Pierre Baumann, Chin B Eap and Pierre Voirol
Citalopram,1 fluoxetine,2,3 fluvoxamine,4 paroxetine5 and sertraline6 are the five antidepressants which are known as selective serotonin reuptake inhibitors (SSRIs) (Fig. 2.1). Their clinical efficacy, good tolerance and safety have been demonstrated in many studies7,8 and some of them may also be prescribed successfully for the treatment of obsessive compulsive disorder, bulimia or panic attacks. Despite their common pharmacological properties, the SSRIs differ in their metabolism by cytochrome P450 and in their interaction profile with other drugs which are also substrates of this enzyme system. Sensitive and selective (including stereoselective) methods, using high performance liquid chromatography or gas chromatography, have been introduced for their quantitative analysis in blood samples.9 These have enabled studies of their pharmacokinetics as well as investigations of the relationship between plasma concentration and clinical efficacy. This review summarizes our present knowledge of the metabolism, pharmacokinetics and pharmacogenetics of this group of antidepressants.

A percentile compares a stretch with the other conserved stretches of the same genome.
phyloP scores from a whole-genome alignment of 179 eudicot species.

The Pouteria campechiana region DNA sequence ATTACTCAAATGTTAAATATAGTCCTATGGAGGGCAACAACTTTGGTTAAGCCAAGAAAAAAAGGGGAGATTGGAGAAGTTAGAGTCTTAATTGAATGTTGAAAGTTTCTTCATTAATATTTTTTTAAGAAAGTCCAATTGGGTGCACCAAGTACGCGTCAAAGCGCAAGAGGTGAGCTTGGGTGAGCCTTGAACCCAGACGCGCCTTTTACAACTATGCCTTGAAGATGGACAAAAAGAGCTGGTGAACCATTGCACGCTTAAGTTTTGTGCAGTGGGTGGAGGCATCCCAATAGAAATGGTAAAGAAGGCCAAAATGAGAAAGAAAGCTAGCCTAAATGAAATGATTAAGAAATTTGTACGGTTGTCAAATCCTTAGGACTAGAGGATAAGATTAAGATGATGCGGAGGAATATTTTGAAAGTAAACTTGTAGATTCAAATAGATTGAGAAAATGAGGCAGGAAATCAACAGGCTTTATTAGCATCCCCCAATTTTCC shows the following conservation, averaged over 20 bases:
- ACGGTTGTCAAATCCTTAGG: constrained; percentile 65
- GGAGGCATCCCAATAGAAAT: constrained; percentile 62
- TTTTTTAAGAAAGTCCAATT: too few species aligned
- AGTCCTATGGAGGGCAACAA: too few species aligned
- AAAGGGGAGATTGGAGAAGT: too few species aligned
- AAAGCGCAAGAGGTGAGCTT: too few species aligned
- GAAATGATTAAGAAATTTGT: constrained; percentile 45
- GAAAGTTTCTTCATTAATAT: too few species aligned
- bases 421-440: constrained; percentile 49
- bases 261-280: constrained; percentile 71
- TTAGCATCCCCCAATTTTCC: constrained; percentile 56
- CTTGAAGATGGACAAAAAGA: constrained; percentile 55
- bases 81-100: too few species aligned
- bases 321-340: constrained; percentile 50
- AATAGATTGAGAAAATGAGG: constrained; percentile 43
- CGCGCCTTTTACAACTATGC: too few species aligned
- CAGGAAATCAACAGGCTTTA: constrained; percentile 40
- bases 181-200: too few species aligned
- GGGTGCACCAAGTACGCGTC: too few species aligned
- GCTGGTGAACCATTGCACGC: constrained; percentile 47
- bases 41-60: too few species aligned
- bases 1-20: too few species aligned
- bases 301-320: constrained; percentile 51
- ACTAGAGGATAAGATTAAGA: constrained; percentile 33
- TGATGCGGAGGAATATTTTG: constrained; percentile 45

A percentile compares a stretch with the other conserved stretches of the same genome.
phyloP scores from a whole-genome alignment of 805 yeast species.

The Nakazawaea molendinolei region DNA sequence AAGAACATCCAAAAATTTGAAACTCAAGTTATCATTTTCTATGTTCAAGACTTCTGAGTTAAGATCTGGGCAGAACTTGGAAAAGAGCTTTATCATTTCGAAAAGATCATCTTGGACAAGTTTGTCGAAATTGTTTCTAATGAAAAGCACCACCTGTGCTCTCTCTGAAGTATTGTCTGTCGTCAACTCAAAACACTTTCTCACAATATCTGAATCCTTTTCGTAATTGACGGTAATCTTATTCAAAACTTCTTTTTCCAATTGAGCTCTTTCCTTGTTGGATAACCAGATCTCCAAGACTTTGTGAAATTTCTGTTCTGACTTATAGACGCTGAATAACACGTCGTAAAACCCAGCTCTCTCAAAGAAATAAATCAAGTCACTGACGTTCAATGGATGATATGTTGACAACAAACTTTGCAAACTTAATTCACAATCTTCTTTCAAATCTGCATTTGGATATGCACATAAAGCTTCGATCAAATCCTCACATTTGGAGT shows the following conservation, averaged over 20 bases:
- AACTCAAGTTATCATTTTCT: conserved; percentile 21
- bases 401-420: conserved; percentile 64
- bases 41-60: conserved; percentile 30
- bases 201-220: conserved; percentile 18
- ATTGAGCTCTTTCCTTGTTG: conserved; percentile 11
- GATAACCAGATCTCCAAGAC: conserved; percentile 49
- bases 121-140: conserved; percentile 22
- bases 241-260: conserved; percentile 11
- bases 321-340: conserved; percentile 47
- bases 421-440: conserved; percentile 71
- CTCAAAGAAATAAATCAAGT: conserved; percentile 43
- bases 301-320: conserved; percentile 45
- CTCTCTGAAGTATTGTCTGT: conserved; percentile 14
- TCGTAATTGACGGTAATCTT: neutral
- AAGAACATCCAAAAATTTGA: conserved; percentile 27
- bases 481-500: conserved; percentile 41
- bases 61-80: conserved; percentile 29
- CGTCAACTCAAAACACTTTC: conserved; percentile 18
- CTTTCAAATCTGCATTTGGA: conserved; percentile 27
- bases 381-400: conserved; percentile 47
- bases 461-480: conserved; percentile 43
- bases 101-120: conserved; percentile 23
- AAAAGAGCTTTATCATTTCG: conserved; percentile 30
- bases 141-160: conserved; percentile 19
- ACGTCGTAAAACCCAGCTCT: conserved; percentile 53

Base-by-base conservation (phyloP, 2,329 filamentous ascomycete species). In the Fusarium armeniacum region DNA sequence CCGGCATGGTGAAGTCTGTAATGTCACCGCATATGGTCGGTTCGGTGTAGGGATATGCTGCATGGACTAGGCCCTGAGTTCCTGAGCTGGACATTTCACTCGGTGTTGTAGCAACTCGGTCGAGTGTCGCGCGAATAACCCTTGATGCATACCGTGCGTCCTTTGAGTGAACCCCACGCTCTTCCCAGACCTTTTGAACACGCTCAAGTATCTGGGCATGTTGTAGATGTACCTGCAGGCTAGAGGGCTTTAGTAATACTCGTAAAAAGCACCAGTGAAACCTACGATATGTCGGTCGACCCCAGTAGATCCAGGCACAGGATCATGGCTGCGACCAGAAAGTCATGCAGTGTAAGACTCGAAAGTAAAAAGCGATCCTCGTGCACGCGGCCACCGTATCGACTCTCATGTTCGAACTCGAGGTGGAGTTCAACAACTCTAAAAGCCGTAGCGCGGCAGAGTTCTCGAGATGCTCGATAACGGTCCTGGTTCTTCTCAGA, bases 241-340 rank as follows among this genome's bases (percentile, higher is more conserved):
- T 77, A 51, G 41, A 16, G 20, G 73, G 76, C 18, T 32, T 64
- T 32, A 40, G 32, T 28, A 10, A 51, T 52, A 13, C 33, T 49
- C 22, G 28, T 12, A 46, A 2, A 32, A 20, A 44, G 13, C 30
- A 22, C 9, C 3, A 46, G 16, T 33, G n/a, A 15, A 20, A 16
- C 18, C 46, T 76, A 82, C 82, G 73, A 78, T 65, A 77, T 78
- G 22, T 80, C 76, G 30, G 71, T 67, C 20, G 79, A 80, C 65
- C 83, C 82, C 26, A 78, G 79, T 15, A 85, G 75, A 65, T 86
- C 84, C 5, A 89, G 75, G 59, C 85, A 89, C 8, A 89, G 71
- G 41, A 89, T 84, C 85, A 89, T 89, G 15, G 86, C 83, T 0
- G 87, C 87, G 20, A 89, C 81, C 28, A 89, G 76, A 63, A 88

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With all the stresses and strains of modern living, panic attacks are become a common problem for many people. Panic attacks occur when the pressure we are living under starts to creep up and overwhelm us. Often it's a result of running on the treadmill of life and forgetting to watch the signs and symptoms of the effects of excessive stress on our bodies. Thankfully panic attacks are very treatable. Often it is just a matter of learning to recognize the symptoms and learn simple but effective techniques that help you release yourself from the crippling effects a panic attack can bring.